Li Chung Yun claims to have met a five-hundred-year-old sage who instructed him to make a tea with an herb called ho shou wu. He also consumed copious amounts of ginseng. There is no greater hormone replacement therapy than good, wild-crafted ginseng. When pioneering Russian scientist Georges Lakhovsky (1869–1942) went to Manchuria, he was told about a radioactive ginseng, wild tung pei. Tung pei roots emit a “gurwitch” or mitogenic ultraviolet light, as well as ginsenosides, which improve sperm levels, hormone levels, and memory. These types of herbal elixirs are legendary among long-lived peoples, and scientists have now awakened to the beneficial effects of certain herbs on our hormones.
In fact, with anti-aging knowledge doubling every three and a half years (since 1997), by the year 2017, we will know sixty-four times more about how to stop and reverse aging than we do now. That may sound like a mouthful, but here’s what Harvard biologist and professor Edward O. Wilson, a National Medal of Science and two-time Pulitzer Prize winner, had to say when asked if we can live forever: “I see no reason why humanity and the species as a whole cannot be immortal!”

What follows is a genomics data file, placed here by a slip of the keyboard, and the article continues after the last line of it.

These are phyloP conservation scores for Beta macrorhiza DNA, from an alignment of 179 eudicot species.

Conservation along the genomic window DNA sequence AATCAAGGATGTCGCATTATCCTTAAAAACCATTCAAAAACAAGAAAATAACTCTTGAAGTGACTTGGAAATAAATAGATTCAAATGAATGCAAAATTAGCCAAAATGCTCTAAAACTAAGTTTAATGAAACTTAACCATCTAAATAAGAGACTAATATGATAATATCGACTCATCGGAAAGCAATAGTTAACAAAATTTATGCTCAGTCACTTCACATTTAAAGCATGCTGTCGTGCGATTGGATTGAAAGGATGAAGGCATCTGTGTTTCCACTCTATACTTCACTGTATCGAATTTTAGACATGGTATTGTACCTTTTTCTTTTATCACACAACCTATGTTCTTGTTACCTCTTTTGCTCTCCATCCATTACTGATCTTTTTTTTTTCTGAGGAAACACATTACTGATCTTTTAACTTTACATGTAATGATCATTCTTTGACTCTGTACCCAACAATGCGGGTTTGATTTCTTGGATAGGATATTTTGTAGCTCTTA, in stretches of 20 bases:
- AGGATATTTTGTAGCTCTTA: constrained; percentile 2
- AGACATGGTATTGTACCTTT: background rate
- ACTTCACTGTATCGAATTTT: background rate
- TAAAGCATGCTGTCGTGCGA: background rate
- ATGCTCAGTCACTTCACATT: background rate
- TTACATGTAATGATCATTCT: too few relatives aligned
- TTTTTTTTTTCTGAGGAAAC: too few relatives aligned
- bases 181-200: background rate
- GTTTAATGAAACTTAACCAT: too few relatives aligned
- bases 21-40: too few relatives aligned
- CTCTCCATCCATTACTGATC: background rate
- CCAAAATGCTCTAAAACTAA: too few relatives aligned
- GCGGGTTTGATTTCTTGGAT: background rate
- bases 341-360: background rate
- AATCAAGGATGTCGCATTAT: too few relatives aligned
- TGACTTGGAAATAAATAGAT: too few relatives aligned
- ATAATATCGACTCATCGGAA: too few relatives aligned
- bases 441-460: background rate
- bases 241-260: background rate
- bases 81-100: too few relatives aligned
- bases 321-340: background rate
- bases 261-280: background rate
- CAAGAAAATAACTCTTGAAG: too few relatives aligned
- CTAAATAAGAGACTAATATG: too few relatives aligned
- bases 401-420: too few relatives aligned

The same question was posed in a New York Times article, “Pushing Limits of the Human Life Span.” The article states, “The question is no longer ‘Will it happen?’ but rather, ‘When?’” The founder of Human Genome Sciences, Inc., Dr. William Haseltine of Harvard University, states, “I believe our generation is the first to be able to map a possible route to individual immortality.” Dr. Ronald Klatz of the American Academy of Anti-aging Medicine believes that “human immortality is achievable by the year 2029.”